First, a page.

Fentanyl deaths are now responsible for more than half of the US’s fatal opioid overdoses, new CDC data suggest.
The synthetic opioid has become increasingly popular in the US since 2013, and this has been blamed on the fact that it is frequently imported from China and Mexico. Fentanyl can be up to 50 times stronger than heroin.
The agency’s new report provides details on how prominent the drug has become during America’s worst drug crisis in modern history.
In some states where the crisis has hit the hardest in the Northeast, the drug now accounts for more than 70 percent of opioid-related deaths.
The report makes clear the grim dangers of the continued failed attempts at limiting the drug epidemic.
Fentanyl is responsible for more than 50 percent of opioid overdose deaths in the US, according to a new CDC report
The CDC recently reported that drug overdose death rates were up more than 20 percent in 2016.
The agency said 65,765 Americans were killed by drugs from February 2016 to February 2017, and this number was up from 53,835 in the same time period the year before.
Territories that had the steepest increases in overdose deaths were Delaware, the District of Columbia, Florida, Maryland and North Dakota.
The new analysis shows that in the last half of 2016 fentanyl caused more than 70 percent of overdose deaths in Rhode Island, Massachusetts and New Hampshire, where the chief medical examiner recently retired early due to the onslaught of work brought on by the epidemic.
OTHER NAMES FOR ILLICIT FENTANYL
The legal versions of fentanyl are prescribed to alleviate severe pain associated with advanced cancer.
Illegally-made fentanyl is often mixed with heroin or cocaine.
Other names for the drug purchased on the dark web or from a trafficker include:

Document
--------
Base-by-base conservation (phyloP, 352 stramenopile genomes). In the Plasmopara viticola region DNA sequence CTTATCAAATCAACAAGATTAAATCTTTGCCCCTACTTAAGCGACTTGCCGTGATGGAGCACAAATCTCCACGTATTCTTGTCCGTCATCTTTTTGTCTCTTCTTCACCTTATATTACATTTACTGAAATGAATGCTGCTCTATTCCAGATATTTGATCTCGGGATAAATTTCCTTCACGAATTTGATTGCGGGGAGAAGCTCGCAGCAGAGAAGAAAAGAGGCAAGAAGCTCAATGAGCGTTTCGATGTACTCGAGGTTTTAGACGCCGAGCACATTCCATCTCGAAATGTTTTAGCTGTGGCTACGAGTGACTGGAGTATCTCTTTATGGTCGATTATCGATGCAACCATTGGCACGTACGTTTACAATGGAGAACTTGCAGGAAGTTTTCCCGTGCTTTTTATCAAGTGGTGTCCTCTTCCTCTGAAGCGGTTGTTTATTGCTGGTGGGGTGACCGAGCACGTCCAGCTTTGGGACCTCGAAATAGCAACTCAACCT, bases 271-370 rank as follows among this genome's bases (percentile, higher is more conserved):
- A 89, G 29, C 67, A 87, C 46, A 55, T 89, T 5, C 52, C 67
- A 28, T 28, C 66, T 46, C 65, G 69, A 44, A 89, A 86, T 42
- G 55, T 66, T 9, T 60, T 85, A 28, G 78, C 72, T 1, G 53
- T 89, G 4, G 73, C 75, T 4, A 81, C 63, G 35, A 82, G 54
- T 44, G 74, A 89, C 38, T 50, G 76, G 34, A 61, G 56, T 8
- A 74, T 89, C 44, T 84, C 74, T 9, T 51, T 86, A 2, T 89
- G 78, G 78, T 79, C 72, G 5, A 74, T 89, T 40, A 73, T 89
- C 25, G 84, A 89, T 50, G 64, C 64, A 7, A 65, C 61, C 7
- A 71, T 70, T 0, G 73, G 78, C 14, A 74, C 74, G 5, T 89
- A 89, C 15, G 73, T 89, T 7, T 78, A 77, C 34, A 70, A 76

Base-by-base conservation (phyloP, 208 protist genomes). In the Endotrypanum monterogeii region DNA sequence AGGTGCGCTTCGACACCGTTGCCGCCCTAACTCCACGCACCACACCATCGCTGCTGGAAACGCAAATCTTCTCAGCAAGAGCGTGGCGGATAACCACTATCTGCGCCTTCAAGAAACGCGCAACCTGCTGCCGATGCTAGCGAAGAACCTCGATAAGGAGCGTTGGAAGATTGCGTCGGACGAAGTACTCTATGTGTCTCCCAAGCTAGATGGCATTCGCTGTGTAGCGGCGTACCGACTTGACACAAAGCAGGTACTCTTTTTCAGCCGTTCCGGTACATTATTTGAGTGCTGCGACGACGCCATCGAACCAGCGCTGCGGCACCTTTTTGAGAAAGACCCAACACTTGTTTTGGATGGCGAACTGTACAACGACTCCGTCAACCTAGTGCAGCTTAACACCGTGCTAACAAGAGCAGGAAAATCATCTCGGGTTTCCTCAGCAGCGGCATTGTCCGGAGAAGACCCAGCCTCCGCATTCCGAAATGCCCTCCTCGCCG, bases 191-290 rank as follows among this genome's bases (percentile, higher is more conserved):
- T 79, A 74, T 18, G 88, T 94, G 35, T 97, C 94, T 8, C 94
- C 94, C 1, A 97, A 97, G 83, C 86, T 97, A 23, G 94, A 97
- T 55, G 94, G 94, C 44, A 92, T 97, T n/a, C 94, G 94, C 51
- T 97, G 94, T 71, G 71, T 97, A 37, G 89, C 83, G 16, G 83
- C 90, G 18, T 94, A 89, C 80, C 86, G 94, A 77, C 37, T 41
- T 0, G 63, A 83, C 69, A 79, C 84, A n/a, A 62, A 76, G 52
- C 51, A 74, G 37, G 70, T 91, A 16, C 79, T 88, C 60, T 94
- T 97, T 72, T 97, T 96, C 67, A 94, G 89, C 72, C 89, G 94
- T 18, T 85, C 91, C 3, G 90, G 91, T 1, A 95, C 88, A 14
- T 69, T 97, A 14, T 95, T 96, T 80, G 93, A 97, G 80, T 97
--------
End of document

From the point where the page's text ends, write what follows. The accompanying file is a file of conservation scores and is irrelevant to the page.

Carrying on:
- China Girl
- China Town
- Dance Fever
- Great Bear
- King Ivory
- Murder 8
- Tango & Cash
The report was the first of its kind to employ toxicological evidence and information from death scenes in multiple states to categorize opioid overdose deaths.
Researchers who worked on the new study found that fentanyl analogs such as carfentanil, which is an elephant tranquilizer, are also on the rise.
‘Fentanyl was involved in more than 50 percent of opioid overdose deaths, and more than 50 percent of deaths testing positive for fentanyl and fentanyl analogs also tested positive for other illicit drugs,’ the report stated.
The authors are concerned that fentanyl analogs could mimic the pattern of fentanyl and become more and more popular in the coming months.
The report said: ‘This finding raises concern that in the near future, fentanyl analog overdose deaths might mirror the rapidly rising trajectory of fentanyl overdose deaths that began in 2013 and become a major factor in opioid overdose deaths.’
The CDC has allotted more resources to certain states’ abilities to test for fentanyl analogs when a person overdoses and dies because of this problem, the report said.
The agency outlined steps that need to be taken in order to address the rising number of opioid-related deaths.
There needs to be increased access to medication-assisted treatment and naloxone – a drug that reverses the symptoms of an opioid overdose – for the crisis to deescalate, the report said.
These actions are ‘needed to address a large and growing percentage of opioid overdose deaths involving fentanyl and fentanyl analogs’.